The baby had Trisomy 18. An extra chromosome. Three of the #18 chromosome instead of two. Well, so what? Sounds pretty benign. After all, we have what, 46 all together? What's one extra chromosome among friends? Well, it turns out that one little #18 chromosome has more power than all the others put together. It is a tiny tornado, packing a destructive force stronger than life itself.
Half of all babies born with this condition die in the first week of life. 90% of them have heart defects. Most of them have other defects as well, including spina bifida, cleft palate, deafness, joint contractures, and mental retardation. Only an unlucky few survive beyond a matter of weeks, and those don't last much longer. The term that is branded in my brain from our meeting with the genetic counselors is "incompatible with life". Caroline was carrying a child that was incompatible with life. As soon as it hit the outside air, it would begin to die. She. "It" was a she. They could tell that from the genetic analysis too, of course. She was doomed.
After listening, reading, thinking, talking and crying together, Caroline and Tarik told me they decided to terminate the pregnancy. They couldn't face the thought of birthing a baby girl only to watch her die in agony. This was the right decision. I had no doubt, and nor did they. I offered to accompany them to the procedure, and they gratefully accepted.
They went to one of the local abortion clinics for this procedure. The doc there was very experienced in terminations at all stages of pregnancy, though of course most were done much earlier. By chance and good luck, there were no protesters outside the clinic that day. I was prepared to give them a piece of my mind if there were any. Caroline was not the typical abortion patient, and did not deserve to be hassled.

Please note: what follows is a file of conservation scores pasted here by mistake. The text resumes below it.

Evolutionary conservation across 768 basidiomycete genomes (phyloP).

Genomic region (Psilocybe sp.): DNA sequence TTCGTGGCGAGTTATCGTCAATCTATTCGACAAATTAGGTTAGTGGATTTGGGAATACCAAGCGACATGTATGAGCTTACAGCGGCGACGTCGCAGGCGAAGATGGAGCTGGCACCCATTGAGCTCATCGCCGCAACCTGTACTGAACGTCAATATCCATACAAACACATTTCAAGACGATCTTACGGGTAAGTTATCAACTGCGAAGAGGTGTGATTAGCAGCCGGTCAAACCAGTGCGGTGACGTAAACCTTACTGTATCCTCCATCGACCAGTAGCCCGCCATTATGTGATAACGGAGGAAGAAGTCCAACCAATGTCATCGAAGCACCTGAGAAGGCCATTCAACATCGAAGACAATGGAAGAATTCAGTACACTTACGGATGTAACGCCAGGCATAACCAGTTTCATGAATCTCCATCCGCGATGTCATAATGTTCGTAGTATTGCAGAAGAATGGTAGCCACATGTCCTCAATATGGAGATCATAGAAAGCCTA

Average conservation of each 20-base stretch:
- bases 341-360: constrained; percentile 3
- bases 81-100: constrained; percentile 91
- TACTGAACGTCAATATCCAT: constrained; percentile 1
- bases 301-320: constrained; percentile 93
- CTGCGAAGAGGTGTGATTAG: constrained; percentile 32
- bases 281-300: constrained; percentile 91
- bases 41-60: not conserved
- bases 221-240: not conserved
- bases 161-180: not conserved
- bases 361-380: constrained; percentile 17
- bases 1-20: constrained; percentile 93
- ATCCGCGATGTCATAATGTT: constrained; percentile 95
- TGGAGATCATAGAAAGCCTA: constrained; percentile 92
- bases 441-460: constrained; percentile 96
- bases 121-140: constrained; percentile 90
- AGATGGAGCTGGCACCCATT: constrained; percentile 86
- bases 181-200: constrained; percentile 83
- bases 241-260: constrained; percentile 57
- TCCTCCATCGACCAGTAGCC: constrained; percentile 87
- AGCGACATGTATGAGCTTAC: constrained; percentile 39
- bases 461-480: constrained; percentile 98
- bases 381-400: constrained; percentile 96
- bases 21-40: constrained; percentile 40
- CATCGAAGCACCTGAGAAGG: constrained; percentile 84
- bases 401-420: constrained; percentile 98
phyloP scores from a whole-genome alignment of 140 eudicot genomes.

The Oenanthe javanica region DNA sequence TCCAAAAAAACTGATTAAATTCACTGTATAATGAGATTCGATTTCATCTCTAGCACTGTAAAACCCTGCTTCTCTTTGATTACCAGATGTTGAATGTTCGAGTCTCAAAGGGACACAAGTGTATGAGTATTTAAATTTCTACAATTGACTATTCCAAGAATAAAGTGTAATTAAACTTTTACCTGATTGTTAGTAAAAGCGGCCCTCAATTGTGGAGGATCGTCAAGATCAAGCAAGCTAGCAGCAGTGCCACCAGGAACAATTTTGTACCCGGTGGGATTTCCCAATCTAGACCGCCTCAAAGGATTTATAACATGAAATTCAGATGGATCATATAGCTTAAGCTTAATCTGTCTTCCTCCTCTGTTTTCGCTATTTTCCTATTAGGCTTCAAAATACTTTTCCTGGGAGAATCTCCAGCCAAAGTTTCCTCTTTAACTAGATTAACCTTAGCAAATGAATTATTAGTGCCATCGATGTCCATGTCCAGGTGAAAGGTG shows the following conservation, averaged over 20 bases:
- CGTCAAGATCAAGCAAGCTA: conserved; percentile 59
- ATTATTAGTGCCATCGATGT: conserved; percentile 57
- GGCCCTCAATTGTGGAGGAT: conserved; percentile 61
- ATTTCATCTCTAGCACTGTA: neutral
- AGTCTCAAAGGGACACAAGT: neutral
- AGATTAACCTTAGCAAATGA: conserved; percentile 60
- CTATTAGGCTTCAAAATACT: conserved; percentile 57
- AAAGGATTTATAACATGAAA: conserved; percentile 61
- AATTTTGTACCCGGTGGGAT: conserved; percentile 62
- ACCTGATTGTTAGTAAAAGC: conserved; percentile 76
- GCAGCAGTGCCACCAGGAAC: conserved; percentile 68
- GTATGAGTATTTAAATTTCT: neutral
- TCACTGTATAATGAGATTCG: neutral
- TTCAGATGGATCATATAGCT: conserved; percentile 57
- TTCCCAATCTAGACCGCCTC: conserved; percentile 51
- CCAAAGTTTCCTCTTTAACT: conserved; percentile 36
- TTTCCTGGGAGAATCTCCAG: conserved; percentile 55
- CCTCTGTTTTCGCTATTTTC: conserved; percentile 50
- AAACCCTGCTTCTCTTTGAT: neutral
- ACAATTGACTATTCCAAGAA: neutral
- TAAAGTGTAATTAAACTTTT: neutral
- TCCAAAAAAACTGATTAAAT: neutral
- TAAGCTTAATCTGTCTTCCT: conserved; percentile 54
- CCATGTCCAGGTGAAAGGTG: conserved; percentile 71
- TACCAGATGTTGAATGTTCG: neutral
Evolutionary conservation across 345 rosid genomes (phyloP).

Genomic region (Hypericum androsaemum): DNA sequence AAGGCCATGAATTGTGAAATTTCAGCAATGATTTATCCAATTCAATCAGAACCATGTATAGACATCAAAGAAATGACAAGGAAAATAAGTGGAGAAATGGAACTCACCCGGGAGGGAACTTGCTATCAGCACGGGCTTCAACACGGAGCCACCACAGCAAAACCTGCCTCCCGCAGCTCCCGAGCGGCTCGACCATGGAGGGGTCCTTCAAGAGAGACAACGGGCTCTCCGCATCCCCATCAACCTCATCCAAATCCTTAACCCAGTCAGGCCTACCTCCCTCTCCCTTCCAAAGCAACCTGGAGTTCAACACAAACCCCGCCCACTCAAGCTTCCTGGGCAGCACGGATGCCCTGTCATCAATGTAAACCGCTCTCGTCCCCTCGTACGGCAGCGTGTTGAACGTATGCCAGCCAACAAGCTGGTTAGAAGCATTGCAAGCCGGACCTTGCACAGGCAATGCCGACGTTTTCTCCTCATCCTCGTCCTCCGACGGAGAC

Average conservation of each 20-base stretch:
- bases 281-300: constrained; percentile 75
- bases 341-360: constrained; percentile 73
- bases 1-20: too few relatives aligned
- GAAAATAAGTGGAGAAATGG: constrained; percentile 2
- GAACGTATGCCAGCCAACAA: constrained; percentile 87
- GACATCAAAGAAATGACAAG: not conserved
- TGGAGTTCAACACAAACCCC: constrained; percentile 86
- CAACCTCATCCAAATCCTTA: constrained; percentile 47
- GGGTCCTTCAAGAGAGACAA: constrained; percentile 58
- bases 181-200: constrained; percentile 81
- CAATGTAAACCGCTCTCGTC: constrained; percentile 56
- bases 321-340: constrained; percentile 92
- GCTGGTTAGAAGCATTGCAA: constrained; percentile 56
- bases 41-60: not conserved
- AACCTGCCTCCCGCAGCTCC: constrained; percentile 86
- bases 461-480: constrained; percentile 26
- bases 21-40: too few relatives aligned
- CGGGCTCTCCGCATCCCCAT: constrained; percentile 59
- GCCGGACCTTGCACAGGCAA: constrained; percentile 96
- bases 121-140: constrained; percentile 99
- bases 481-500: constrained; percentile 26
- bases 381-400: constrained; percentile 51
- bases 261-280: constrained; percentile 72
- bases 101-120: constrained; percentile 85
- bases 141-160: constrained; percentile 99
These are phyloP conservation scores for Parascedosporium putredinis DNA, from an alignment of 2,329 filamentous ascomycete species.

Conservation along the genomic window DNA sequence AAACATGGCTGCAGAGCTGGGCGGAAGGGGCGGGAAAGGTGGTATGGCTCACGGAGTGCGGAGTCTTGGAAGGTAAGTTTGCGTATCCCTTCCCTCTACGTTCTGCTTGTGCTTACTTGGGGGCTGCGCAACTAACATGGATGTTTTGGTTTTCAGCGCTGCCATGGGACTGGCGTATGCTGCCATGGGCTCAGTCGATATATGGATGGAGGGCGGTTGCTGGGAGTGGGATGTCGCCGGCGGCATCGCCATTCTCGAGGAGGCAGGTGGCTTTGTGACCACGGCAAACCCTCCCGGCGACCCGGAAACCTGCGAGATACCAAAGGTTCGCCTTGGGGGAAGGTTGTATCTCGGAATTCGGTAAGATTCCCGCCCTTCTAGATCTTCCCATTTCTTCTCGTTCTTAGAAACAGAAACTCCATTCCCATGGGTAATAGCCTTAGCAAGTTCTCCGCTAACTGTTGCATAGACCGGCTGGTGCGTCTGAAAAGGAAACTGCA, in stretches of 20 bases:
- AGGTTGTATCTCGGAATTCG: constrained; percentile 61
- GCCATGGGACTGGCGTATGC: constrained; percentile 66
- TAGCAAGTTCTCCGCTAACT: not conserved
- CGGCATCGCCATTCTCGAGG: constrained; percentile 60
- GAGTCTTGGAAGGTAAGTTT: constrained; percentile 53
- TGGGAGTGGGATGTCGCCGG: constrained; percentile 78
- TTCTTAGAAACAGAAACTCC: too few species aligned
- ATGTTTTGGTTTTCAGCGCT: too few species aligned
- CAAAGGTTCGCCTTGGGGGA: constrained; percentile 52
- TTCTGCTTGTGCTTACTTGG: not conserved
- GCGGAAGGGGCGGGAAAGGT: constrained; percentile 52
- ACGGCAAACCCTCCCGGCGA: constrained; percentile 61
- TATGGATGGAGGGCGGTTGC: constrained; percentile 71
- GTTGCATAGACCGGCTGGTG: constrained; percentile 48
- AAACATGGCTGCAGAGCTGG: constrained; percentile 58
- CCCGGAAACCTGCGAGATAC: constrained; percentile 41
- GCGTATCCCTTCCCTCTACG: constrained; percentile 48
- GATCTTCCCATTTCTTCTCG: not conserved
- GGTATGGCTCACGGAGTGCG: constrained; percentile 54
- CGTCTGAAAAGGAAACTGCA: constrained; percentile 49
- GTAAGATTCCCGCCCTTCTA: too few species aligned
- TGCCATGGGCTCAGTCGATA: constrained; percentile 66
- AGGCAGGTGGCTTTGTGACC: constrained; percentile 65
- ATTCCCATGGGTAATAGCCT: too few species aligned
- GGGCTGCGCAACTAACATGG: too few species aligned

Without much delay, we were shown into the procedure room. Tarik was told to wait in the waiting room, per clinic protocol, making us all glad I had come along. The staff was kind and efficient, helping Caroline gently onto the table, talking in soft voices, explaining and reassuring. Caroline tolerated the procedure very well, holding my hand tightly and breathing deeply as the obstetrician dilated her cervix and removed the infant. Caroline didn't cry, not then.
A termination at 21 weeks is very different from one at 7 or 8 weeks, the usual time an "elective abortion" is done. The early abortions are done with suction, and the "products" just look like so much bloody mush. At 21 weeks, there are organs. There are limbs. There are bones. And the procedure is done not by suction, but by "extraction." Fortunately, Caroline and Tarik were forbidden to look at what was left of their defective baby girl. But I, as a medical provider, was invited into the side room to further my medical education. I had to steel myself, calm my heart, open my scientist mind.
Her little blue hand, curled and lifeless on the surgical towel, is forever wrapped around a tender neuron in my brain. As I looked at the pieces of this ruined life, what I felt was not revulsion or nausea, but a deep sorrow. I knew this was the right choice, the right decision for these parents and for the mutant child, for that's what she was. It was the humane, loving choice for all involved. But that didn't make it easy.
Aching in the depths of my heart, I returned to Caroline. She was resting in recovery now, out of the stirrups, and Tarik was with her. I tried my best to push my own feelings down deep, to put on my doctor face and stay calm. But when Caroline opened her arms for a hug, my humanity came crashing in, and my tears fell with hers.